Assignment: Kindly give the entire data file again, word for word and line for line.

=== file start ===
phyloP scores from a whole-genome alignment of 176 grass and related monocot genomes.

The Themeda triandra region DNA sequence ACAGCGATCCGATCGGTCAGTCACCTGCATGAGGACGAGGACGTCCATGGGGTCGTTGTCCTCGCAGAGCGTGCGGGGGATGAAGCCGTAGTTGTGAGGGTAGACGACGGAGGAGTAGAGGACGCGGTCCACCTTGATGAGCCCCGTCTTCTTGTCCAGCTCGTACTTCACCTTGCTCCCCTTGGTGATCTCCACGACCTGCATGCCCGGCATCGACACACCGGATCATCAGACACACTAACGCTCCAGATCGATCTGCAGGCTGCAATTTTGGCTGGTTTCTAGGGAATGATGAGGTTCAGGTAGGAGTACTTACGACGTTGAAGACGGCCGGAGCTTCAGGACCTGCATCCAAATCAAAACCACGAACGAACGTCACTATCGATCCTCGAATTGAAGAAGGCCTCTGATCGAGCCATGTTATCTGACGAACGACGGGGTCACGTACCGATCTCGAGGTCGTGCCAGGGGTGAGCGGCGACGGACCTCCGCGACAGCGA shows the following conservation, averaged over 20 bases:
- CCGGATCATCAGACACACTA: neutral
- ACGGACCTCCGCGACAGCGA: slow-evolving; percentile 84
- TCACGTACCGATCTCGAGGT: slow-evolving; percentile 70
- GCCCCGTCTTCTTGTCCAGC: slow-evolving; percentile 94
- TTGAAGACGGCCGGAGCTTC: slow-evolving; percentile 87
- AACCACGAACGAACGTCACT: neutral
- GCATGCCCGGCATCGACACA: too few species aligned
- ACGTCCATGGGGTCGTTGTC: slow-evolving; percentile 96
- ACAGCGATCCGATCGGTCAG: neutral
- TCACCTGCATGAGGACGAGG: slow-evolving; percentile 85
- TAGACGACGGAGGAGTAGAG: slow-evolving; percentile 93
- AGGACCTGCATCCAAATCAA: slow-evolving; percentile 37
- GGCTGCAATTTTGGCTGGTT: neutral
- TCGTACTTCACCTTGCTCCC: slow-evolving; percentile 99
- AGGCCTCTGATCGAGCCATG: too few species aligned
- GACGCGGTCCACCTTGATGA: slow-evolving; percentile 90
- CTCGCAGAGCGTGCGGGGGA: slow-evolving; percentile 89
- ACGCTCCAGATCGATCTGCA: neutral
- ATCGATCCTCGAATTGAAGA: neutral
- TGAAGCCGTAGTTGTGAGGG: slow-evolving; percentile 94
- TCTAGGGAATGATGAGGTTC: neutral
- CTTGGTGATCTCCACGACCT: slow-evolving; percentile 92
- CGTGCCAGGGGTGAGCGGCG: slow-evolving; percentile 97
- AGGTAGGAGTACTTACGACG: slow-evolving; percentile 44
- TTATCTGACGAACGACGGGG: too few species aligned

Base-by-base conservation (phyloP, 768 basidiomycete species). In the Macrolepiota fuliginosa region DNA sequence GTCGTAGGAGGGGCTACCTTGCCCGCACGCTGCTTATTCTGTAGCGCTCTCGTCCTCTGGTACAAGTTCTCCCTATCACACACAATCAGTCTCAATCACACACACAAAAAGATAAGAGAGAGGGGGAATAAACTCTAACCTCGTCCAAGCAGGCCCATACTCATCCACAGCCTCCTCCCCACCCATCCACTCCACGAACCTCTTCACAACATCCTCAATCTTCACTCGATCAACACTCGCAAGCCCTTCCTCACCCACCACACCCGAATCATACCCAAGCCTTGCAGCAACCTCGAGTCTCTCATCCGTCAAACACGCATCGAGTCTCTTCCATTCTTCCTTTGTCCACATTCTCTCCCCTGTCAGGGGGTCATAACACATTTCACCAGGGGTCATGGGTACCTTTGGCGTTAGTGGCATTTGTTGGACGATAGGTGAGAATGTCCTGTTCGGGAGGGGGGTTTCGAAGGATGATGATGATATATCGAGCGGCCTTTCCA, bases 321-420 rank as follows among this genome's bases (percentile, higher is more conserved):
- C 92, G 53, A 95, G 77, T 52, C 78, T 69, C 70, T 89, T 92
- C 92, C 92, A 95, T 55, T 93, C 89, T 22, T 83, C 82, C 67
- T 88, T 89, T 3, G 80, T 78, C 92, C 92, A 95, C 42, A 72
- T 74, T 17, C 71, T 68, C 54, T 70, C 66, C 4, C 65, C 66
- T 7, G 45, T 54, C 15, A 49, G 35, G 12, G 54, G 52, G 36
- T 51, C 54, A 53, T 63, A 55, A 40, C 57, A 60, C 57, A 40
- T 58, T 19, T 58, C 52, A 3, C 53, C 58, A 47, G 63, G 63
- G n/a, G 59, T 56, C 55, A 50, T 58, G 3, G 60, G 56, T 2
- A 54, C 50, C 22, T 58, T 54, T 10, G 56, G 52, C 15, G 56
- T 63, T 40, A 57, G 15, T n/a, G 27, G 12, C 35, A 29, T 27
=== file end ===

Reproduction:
phyloP scores from a whole-genome alignment of 176 grass and related monocot genomes.

The Themeda triandra region DNA sequence ACAGCGATCCGATCGGTCAGTCACCTGCATGAGGACGAGGACGTCCATGGGGTCGTTGTCCTCGCAGAGCGTGCGGGGGATGAAGCCGTAGTTGTGAGGGTAGACGACGGAGGAGTAGAGGACGCGGTCCACCTTGATGAGCCCCGTCTTCTTGTCCAGCTCGTACTTCACCTTGCTCCCCTTGGTGATCTCCACGACCTGCATGCCCGGCATCGACACACCGGATCATCAGACACACTAACGCTCCAGATCGATCTGCAGGCTGCAATTTTGGCTGGTTTCTAGGGAATGATGAGGTTCAGGTAGGAGTACTTACGACGTTGAAGACGGCCGGAGCTTCAGGACCTGCATCCAAATCAAAACCACGAACGAACGTCACTATCGATCCTCGAATTGAAGAAGGCCTCTGATCGAGCCATGTTATCTGACGAACGACGGGGTCACGTACCGATCTCGAGGTCGTGCCAGGGGTGAGCGGCGACGGACCTCCGCGACAGCGA shows the following conservation, averaged over 20 bases:
- CCGGATCATCAGACACACTA: neutral
- ACGGACCTCCGCGACAGCGA: slow-evolving; percentile 84
- TCACGTACCGATCTCGAGGT: slow-evolving; percentile 70
- GCCCCGTCTTCTTGTCCAGC: slow-evolving; percentile 94
- TTGAAGACGGCCGGAGCTTC: slow-evolving; percentile 87
- AACCACGAACGAACGTCACT: neutral
- GCATGCCCGGCATCGACACA: too few species aligned
- ACGTCCATGGGGTCGTTGTC: slow-evolving; percentile 96
- ACAGCGATCCGATCGGTCAG: neutral
- TCACCTGCATGAGGACGAGG: slow-evolving; percentile 85
- TAGACGACGGAGGAGTAGAG: slow-evolving; percentile 93
- AGGACCTGCATCCAAATCAA: slow-evolving; percentile 37
- GGCTGCAATTTTGGCTGGTT: neutral
- TCGTACTTCACCTTGCTCCC: slow-evolving; percentile 99
- AGGCCTCTGATCGAGCCATG: too few species aligned
- GACGCGGTCCACCTTGATGA: slow-evolving; percentile 90
- CTCGCAGAGCGTGCGGGGGA: slow-evolving; percentile 89
- ACGCTCCAGATCGATCTGCA: neutral
- ATCGATCCTCGAATTGAAGA: neutral
- TGAAGCCGTAGTTGTGAGGG: slow-evolving; percentile 94
- TCTAGGGAATGATGAGGTTC: neutral
- CTTGGTGATCTCCACGACCT: slow-evolving; percentile 92
- CGTGCCAGGGGTGAGCGGCG: slow-evolving; percentile 97
- AGGTAGGAGTACTTACGACG: slow-evolving; percentile 44
- TTATCTGACGAACGACGGGG: too few species aligned

Base-by-base conservation (phyloP, 768 basidiomycete species). In the Macrolepiota fuliginosa region DNA sequence GTCGTAGGAGGGGCTACCTTGCCCGCACGCTGCTTATTCTGTAGCGCTCTCGTCCTCTGGTACAAGTTCTCCCTATCACACACAATCAGTCTCAATCACACACACAAAAAGATAAGAGAGAGGGGGAATAAACTCTAACCTCGTCCAAGCAGGCCCATACTCATCCACAGCCTCCTCCCCACCCATCCACTCCACGAACCTCTTCACAACATCCTCAATCTTCACTCGATCAACACTCGCAAGCCCTTCCTCACCCACCACACCCGAATCATACCCAAGCCTTGCAGCAACCTCGAGTCTCTCATCCGTCAAACACGCATCGAGTCTCTTCCATTCTTCCTTTGTCCACATTCTCTCCCCTGTCAGGGGGTCATAACACATTTCACCAGGGGTCATGGGTACCTTTGGCGTTAGTGGCATTTGTTGGACGATAGGTGAGAATGTCCTGTTCGGGAGGGGGGTTTCGAAGGATGATGATGATATATCGAGCGGCCTTTCCA, bases 321-420 rank as follows among this genome's bases (percentile, higher is more conserved):
- C 92, G 53, A 95, G 77, T 52, C 78, T 69, C 70, T 89, T 92
- C 92, C 92, A 95, T 55, T 93, C 89, T 22, T 83, C 82, C 67
- T 88, T 89, T 3, G 80, T 78, C 92, C 92, A 95, C 42, A 72
- T 74, T 17, C 71, T 68, C 54, T 70, C 66, C 4, C 65, C 66
- T 7, G 45, T 54, C 15, A 49, G 35, G 12, G 54, G 52, G 36
- T 51, C 54, A 53, T 63, A 55, A 40, C 57, A 60, C 57, A 40
- T 58, T 19, T 58, C 52, A 3, C 53, C 58, A 47, G 63, G 63
- G n/a, G 59, T 56, C 55, A 50, T 58, G 3, G 60, G 56, T 2
- A 54, C 50, C 22, T 58, T 54, T 10, G 56, G 52, C 15, G 56
- T 63, T 40, A 57, G 15, T n/a, G 27, G 12, C 35, A 29, T 27